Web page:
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Video may be key to finding bomber

Store’s footage shows person leaving backpack

– The daunting task of sifting through thousands of images of the Boston Marathon bombing site in search of a culprit suddenly telescoped to a single video from a Lord & Taylor security camera Wednesday.

The discovery of video of a man who wore a large backpack to the finish line area and then dropped the package there raised hopes for an imminent breakthrough in the case, setting off a media frenzy and insistent statements from authorities that no arrest has been made. A Boston city official said the video is of “special interest” to investigators.

The second full day of the investigation into the attack that killed three people and injured at least 176 brought jitters, rumors and at least the hope that investigators had made important progress, though Massachusetts Gov. Deval Patrick said that, although the probe is “making some progress . . . it’s going to be slow, it’s going to be methodical.”

Boston’s federal courthouse, where hundreds had gathered in response to false reports of an arrest, was briefly evacuated because of a bomb threat. Officials also evacuated a Boston hospital, Brigham and Women’s, and Oklahoma City’s City Hall because of suspicious vehicles outside. No explosives were found in those cases.

In Boston, many of the injured were released from hospitals. At Brigham and Women’s, which initially treated 35 people, only 11 were still hospitalized Wednesday evening, four of them critical.

And Boston University released the name of a previously unidentified woman who was killed in the blast. Lu Lingzi, a graduate student in math and statistics at the university and a Chinese national, was watching the race with friends when the bombs blew up.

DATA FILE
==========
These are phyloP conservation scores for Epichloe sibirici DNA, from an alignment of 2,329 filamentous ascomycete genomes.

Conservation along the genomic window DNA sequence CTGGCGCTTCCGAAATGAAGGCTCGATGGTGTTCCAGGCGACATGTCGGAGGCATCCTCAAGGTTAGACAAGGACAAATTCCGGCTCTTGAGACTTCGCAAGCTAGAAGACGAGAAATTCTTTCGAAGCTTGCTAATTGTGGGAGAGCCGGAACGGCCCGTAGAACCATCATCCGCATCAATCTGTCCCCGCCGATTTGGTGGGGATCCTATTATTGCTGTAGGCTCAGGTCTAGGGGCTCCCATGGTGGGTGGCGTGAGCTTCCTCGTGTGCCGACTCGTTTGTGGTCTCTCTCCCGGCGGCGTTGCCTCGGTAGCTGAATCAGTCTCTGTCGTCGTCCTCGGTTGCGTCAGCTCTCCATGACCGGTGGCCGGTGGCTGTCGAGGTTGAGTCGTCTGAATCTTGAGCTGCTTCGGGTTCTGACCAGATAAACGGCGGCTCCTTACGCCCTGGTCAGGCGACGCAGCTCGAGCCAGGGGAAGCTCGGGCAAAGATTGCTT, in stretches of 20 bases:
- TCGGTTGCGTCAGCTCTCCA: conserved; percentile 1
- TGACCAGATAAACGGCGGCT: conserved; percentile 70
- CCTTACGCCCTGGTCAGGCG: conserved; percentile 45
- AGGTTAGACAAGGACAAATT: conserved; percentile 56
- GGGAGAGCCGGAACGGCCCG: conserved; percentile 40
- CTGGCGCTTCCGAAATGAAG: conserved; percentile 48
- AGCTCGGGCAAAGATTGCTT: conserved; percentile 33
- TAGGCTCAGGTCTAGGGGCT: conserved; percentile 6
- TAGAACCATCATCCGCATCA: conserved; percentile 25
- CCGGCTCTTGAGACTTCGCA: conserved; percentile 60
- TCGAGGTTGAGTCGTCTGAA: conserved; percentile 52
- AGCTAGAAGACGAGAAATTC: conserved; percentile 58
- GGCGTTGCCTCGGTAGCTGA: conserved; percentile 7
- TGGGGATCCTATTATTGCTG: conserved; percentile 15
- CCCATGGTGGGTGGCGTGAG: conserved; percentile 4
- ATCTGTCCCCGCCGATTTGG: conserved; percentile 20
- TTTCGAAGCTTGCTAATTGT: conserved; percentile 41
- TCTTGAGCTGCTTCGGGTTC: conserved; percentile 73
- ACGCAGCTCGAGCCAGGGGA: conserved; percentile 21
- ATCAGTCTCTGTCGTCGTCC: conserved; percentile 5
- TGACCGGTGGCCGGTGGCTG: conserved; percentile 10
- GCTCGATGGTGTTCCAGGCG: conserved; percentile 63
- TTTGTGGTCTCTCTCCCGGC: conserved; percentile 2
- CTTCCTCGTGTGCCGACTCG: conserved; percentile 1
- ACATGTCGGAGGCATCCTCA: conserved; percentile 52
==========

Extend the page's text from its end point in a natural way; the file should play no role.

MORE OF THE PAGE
Wednesday’s whirlpool of reports demonstrated the extraordinary promise and power that new technologies bring to criminal investigations, but also the risk and unreasonable expectations that now permeate such probes. When federal authorities asked the public for help Monday, they received thousands of video clips and still images of the bomb site.

Some people, empowered by smartphones and ever-more-sophisticated technology, didn’t leave the detective work to the professionals. They joined forces on sites such as Reddit.com to examine crowd pictures, searching for – and then virally distributing – images of backpacks that resembled the shredded bag in photos the FBI released Tuesday.

Black backpacks turn out to be ubiquitous, and when five of them were found in a single photo of the crowd on Boylston Street, the search quickly drew criticism from readers worried that innocent people could be harmed by being identified as suspicious. Others questioned whether black backpacks were even the most important lead, recalling the search for white box trucks that steered investigators astray in the Washington sniper case a decade ago.

In Boston, police barricades still ringed a 12-block area around the finish line, guarded by city police and the Massachusetts National Guard.

Doug Silkwood, a runner wearing his official marathon jacket, stopped at the barricade and recalled how he’d expected his first Boston Marathon to end with “hundreds of thousands of people having a great time.” The bombings dashed all that, said Silkwood, 47, an engineer from San Jose, Calif.: “It’s probably easier to protect a Boston Celtics game than an open event like the marathon,” but he said he plans to return next year, “to do it out of spite.”

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